Chasing high-performing stocks, buying high and aiming to sell higher, is known as momentum trading. Momentum stocks are those with long-term uptrends, typically over a period of three to 12 months, with consistently high rates of return over the same period.
Momentum vs. Value
The theory underlying trading momentum stocks differs fundamentally that governing trading value and growth stocks. Value stocks are identified by finding stocks whose current worth are higher than their current prices, while growth stocks are those for which the current price does not reflect future value. For both value and growth stocks, the objective worth of the company the stock represents is essential to determining at what price to buy. For momentum stocks, on the other hand, the value is irrelevant – the assumption is that the value of the stock will continue to increase according to its current trend, at least in the short term.
Momentum trading has historically outperformed value-based trading while the uptrend continues. Take, for example, the tech boom of the 1990’s, when technology stocks vastly outperformed the market up until the momentum collapsed. However, momentum trading is necessarily short-term since it requires frequently moving capital from stocks whose momentums are petering out to those who are beginning to heat up. Thus momentum trading involves placing a much larger number of trades than value-based trading, which in turn can incur additional trading fees and be disadvantageous from a tax standpoint.
Typically, momentum stocks are performing at their best when the market as a whole is pushing towards new highs. In this case, investor sentiment tends to be optimistic and numerous stocks are setting continuous uptrends. When the market is nearing its bottom, on the other hand, value stocks are a better trading choice. While momentum stocks may exist, they will be less common across a bear market and many dependable stocks are likely to be undervalued relative to their objective worth.
Momentum Stock Criteria
Identifying momentum stocks within the broader market is the first step in momentum trading. There are several distinct criteria that can be used, either separately or in combination, to narrow down trending stocks to those truly experiencing momentum. The best way to apply these criteria is through a stock scanner that will return a small list of potential momentum stocks that can be further analyzed before trading.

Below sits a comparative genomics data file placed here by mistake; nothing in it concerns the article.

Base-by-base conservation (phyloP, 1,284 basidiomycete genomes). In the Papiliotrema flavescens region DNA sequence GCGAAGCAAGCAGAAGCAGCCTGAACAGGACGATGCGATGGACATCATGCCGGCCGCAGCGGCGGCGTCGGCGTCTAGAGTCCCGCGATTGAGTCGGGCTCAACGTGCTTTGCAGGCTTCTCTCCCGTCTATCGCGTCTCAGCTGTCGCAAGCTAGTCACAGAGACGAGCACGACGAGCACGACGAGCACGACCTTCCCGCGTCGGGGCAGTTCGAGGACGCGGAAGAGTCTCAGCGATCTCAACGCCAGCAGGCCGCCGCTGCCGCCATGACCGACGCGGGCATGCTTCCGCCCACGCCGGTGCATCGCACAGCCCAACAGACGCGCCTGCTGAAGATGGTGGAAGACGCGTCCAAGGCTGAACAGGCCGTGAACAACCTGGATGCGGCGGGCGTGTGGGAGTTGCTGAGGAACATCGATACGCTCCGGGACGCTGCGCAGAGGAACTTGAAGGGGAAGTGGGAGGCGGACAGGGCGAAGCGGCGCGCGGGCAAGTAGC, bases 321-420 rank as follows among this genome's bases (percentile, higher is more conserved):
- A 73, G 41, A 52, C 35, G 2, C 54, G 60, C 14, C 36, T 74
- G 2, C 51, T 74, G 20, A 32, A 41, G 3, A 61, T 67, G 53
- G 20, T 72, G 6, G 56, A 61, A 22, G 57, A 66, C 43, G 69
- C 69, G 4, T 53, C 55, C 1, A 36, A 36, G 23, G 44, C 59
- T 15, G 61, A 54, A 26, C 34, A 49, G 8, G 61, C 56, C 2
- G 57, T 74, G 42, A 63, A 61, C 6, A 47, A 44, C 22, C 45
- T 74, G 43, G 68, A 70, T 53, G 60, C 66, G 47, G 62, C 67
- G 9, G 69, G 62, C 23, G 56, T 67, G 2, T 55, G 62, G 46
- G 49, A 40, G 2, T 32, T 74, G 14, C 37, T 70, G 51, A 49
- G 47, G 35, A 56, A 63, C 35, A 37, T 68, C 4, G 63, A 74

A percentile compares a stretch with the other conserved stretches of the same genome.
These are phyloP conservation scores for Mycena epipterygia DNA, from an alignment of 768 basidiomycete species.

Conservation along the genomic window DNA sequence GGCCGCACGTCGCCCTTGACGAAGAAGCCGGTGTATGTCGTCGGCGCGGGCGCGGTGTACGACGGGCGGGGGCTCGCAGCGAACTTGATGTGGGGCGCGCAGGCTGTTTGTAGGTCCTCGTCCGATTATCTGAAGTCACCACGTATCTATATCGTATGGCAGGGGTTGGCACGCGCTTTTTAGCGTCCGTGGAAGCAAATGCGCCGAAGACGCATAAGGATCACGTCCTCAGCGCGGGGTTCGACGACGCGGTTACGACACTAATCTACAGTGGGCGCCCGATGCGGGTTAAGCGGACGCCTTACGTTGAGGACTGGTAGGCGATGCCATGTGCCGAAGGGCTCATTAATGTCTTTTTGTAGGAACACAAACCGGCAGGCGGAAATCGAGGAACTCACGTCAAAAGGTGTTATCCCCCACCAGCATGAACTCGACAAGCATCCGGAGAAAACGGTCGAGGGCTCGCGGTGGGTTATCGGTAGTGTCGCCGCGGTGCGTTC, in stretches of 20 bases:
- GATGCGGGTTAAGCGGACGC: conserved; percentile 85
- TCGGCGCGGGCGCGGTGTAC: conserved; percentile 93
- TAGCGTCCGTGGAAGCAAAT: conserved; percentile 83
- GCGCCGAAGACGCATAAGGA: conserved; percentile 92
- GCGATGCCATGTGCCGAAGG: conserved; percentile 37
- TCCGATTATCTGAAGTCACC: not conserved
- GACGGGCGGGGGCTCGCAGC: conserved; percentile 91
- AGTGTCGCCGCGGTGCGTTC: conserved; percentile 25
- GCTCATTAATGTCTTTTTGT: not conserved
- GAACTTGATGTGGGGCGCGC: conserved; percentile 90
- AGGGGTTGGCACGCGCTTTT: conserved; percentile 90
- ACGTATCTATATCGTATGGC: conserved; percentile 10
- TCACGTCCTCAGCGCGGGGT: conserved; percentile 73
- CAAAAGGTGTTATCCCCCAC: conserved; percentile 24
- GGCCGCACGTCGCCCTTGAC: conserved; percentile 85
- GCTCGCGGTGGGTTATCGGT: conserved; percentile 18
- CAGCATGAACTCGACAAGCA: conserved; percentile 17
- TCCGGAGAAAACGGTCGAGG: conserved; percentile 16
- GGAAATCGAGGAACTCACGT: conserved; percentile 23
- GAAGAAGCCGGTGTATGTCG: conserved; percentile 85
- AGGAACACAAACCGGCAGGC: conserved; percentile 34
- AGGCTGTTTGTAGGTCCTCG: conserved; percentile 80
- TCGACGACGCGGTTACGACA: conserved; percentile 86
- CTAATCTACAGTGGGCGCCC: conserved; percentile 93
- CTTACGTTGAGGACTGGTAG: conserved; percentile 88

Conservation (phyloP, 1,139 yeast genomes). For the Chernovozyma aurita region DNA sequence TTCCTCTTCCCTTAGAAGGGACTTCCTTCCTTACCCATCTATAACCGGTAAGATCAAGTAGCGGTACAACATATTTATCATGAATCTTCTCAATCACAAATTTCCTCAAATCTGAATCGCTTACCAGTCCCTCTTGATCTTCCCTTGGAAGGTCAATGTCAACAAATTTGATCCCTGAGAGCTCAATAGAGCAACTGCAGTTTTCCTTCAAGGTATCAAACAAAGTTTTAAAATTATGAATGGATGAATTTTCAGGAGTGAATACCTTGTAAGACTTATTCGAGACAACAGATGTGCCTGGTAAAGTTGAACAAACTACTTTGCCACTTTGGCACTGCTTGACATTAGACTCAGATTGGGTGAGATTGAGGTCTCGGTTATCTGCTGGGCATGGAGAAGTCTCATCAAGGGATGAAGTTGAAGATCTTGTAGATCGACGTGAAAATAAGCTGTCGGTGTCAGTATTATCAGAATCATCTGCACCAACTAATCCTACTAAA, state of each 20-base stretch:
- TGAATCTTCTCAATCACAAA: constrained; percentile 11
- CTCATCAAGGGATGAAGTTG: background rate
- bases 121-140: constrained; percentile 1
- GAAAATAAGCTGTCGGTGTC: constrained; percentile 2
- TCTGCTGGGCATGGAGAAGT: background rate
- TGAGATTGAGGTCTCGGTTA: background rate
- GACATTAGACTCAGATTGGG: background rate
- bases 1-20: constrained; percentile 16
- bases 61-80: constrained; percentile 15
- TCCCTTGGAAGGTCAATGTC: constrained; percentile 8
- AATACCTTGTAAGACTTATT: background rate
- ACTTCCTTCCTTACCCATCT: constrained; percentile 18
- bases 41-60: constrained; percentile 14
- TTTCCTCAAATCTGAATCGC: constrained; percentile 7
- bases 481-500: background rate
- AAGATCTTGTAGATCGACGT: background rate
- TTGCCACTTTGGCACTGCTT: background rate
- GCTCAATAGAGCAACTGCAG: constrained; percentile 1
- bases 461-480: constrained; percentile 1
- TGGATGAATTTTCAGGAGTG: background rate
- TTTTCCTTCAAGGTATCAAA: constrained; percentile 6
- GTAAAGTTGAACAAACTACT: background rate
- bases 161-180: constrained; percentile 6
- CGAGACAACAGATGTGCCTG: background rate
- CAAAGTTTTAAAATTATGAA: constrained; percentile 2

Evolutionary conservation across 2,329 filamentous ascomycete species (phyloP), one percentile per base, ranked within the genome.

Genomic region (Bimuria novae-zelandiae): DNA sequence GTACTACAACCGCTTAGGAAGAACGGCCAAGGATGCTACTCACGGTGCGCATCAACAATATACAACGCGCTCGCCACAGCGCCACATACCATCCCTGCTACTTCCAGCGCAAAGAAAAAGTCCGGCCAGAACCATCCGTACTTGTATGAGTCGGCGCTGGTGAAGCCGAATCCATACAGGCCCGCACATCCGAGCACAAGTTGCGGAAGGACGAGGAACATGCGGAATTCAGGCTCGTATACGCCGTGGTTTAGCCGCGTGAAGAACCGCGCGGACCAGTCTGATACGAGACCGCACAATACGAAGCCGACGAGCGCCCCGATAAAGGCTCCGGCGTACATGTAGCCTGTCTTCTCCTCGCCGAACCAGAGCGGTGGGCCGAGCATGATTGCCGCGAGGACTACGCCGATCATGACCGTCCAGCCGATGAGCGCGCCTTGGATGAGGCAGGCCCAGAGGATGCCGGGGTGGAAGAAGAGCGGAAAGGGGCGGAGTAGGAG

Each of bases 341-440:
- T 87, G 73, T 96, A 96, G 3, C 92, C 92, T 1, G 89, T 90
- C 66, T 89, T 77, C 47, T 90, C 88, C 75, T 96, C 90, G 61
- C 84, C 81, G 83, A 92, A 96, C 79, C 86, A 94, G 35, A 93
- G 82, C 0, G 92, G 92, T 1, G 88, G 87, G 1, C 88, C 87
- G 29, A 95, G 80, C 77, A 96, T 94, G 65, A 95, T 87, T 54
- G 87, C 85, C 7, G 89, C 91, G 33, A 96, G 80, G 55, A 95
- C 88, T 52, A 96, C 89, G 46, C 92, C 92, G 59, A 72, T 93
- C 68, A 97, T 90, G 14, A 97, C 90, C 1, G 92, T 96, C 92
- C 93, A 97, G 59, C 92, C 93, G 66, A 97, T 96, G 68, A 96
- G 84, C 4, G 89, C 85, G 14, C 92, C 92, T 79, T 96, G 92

One of the characteristics common among momentum stocks is that they consistently report growing earnings-per-share and revenue. Many momentum stocks also tend to outperform analyst predictions when earnings reports are released. To find stocks with accelerating earnings, scan for stocks whose earnings-per-share have increased quarter-over-quarter for the past year and whose most recent earnings-per-share was significantly higher than for the same quarter last year.
Since momentum stocks tend to outperform the market in the short-term, a simple method for identifying potential momentum stocks is simply to scan for stocks that are yielding higher returns over the past three, six, or 12 months than the S&P 500 or another index. A first pass scan is likely to yield a large number of stocks, which can then be narrowed down by repeatedly removing the bottom 10% until the list is short enough to investigate each stock further.
Positive Short-Term Averages
When a stock is consistently trending upward – as a momentum stock should – its short-term moving price averages should consistently be higher than its long-term moving price averages. Thus, it is possible to identify momentum stocks by scanning for those whose averages are stacked according to their timespan. In practice, this could mean searching for stocks where the 10-day moving average is greater than the 50-day moving average, which in turn is greater than the 100-day moving average.
Setting New Highs
Another outcome of the consistent uptrend characteristic of momentum stocks is that the stock will be frequently setting new highs, only to break those highs by moving even higher. The key here is determining how your trading plan matches with the period of the highs. For day trading, for example, momentum stocks that are continually breaking their four-day highs are more appropriate targets for momentum trading than stocks that are breaking their 20-day or 55-day highs.
Momentum trading can be quite risky since it is rarely clear for how long a stock’s momentum will last. Choosing your entry into a position wisely is critical since the decelerating momentum can quickly ruin a momentum trade and the reversal can be severe if the stock is considered overvalued at the end of its uptrend. When searching for momentum trades, it is often better to establish positions in stocks whose momentums are just maturing rather than those whose momentums may be aging. Typically, it is best practice never to hold momentum stocks overnight once the momentum appears to be waning.
However, when used in concert with a broader trading plan, momentum trading can be a viable and profitable strategy. An example is to use momentum as a factor in discriminating among value stocks to invest in or for determining entry and exit points for a value stock. In addition, momentum can be used as a short-term strategy in the broader context of long-term value-based strategy. However you choose to apply momentum trading, it is important to understand the difference between momentum-based and value-based investing and to be able to recognize and find stocks that have momentum.